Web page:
I believe there are significant segments of music able to be performed by symphonic-minded musicians that is either largely ignored or presented as half-baked. We are missing opportunities to grow as performers and develop more intense performance relationships with our patrons.
Take Baroque music for instance. I believe Baroque music is woefully undervalued for its profound emotional impact and relevance for audiences. Baroque music relies heavily on sung text; and even without text, its intentions are clear and its transparent musical language immediately engages the listener. It can be an improvisational showcase for a musician and a terrific display of virtuosity and intimacy.
While I was the Assistant Conductor of the Zurich Opera, I was introduced to more styles of music and performance than I possibly could have fathomed. The amazing thing was that the Opera Orchestra was the backbone of all the music that was being played – new/experimental music, opera, symphonic and Baroque.
Not only were the musicians able, they were fluent in the style of the ensemble they chose to be a part of. There, it was a bit ad hoc, admittedly. Musicians were quite casually approached or begged to participate in various projects, but clearly particular genres and styles unleashed tremendous creative energy and skill in its membership.
When I became Chief Conductor in Brisbane, Australia, there was a group of musicians who loved cabaret performances, and they created a group that the orchestra supported but struggled to fully integrate into the mission of the institution.
In Phoenix, I introduced a vision that would create a minimum of three “embedded ensembles” that would (ideally) be self-selected and specifically trained. I focused on Baroque music, new music and education. The Baroque Initiative was first. Fortunately, it was funded by a patron family in the community, and we started with the training. Baroque bows and gut strings were purchased, and I brought in Baroque specialist and violinist, Robert Mealy, to lead several workshops on baroque style and remain as guest concertmaster for our series of Handel’s Messiah performances. In my dream scenario, each season would feature a new workshop leader, such as a continuo specialist, a woodwind and/or brass specialist, etc. The result would be an ensemble that is at least conversant in Baroque performance practice and could be called upon to present various programs throughout the season during the symphony’s schedule.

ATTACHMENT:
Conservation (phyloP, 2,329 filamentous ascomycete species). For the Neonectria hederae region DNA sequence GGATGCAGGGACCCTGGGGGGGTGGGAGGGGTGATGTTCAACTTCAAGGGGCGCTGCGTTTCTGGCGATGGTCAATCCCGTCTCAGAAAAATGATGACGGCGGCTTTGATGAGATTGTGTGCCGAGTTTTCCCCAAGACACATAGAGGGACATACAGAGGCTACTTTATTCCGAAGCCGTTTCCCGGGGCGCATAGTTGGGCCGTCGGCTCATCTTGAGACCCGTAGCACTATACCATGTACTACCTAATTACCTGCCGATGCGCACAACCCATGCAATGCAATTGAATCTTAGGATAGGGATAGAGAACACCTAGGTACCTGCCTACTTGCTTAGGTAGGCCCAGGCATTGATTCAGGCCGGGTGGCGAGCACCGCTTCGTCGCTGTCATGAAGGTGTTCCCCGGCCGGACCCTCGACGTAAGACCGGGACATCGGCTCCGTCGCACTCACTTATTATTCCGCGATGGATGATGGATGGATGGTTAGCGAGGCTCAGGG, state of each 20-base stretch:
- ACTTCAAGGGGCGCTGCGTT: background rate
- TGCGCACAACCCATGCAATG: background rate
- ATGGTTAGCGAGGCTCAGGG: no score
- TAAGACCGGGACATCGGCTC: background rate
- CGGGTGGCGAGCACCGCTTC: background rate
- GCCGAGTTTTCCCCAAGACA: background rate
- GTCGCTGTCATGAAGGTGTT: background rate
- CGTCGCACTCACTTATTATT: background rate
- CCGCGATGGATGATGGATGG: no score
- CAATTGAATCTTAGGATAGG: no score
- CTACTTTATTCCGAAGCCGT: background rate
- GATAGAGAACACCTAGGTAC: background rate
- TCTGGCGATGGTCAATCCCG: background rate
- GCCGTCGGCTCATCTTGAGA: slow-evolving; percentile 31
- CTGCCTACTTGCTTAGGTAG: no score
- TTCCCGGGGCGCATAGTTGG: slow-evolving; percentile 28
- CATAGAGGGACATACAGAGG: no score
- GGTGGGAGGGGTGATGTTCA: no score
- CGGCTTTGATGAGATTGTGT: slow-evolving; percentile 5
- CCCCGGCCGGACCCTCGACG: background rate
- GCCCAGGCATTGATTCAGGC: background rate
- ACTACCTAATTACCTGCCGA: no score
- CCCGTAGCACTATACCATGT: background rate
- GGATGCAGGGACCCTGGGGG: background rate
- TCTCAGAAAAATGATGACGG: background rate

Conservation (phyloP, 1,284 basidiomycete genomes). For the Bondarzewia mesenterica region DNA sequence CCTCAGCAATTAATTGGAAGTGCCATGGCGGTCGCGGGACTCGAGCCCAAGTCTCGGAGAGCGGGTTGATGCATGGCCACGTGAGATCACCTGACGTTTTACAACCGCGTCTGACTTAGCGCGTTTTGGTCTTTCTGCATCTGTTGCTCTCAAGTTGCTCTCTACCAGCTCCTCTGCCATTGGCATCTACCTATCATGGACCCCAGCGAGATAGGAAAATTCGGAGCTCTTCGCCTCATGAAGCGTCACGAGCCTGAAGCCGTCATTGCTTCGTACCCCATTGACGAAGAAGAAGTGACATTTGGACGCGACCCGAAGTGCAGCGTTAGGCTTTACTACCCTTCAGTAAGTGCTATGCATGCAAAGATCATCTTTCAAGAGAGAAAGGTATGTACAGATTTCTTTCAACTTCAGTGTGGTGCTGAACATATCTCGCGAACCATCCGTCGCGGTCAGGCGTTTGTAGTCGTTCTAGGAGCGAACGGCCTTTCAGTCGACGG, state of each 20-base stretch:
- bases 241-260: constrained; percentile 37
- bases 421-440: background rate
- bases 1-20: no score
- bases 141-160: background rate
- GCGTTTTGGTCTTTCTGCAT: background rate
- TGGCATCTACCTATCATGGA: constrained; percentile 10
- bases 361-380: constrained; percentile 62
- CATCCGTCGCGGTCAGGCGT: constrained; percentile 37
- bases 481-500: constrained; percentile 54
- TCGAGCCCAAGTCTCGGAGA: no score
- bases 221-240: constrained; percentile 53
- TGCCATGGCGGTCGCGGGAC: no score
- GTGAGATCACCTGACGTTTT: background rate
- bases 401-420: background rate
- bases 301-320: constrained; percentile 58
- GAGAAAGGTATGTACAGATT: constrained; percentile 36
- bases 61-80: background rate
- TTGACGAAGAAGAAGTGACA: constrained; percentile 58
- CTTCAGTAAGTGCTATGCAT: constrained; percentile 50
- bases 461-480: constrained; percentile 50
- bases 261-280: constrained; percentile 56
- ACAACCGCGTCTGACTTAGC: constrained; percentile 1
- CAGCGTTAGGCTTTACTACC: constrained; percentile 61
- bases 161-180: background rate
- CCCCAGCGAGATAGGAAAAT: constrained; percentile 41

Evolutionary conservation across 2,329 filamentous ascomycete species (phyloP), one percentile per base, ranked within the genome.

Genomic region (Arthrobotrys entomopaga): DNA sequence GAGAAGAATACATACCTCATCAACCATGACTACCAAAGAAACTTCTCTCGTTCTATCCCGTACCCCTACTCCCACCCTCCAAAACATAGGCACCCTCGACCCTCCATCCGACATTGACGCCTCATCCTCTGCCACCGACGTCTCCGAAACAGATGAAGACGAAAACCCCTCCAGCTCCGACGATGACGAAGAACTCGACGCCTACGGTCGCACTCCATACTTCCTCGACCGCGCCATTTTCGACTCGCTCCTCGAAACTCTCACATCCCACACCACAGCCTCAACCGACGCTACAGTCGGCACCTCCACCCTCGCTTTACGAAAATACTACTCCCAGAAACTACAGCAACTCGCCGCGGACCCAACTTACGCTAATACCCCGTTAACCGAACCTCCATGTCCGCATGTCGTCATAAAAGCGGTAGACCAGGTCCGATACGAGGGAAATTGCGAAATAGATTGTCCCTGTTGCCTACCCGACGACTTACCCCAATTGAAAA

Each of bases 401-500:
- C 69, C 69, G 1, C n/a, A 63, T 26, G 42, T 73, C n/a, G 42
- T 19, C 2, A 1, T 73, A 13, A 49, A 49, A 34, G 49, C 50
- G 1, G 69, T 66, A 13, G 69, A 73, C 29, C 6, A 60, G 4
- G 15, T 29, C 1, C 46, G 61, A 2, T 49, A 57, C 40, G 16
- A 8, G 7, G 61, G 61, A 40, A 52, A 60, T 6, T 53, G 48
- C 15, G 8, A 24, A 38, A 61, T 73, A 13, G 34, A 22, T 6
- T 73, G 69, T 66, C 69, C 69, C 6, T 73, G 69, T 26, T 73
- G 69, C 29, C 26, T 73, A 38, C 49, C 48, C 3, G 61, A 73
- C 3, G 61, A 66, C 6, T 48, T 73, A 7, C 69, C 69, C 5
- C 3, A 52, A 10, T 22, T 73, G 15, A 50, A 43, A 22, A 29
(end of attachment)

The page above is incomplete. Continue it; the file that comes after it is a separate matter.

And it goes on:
It’s easy to see how this way of thinking works for new music, too. It is also easy to see how an education ensemble could be trained on best practices through various grade levels and teaching environments as well as other skills such as public speaking.
We have been working on the Baroque Initiative for five years and have a core as well as an effective rotation strategy. Robert Mealy led the early effort for three seasons and now PSO Concertmaster, Steven Moeckel, has taken the reigns.
The end result is a professional development opportunity for symphony musicians, a brand for the orchestra and a terrific way to open the door to 200-plus years of music that symphony orchestras rarely scratch the surface of.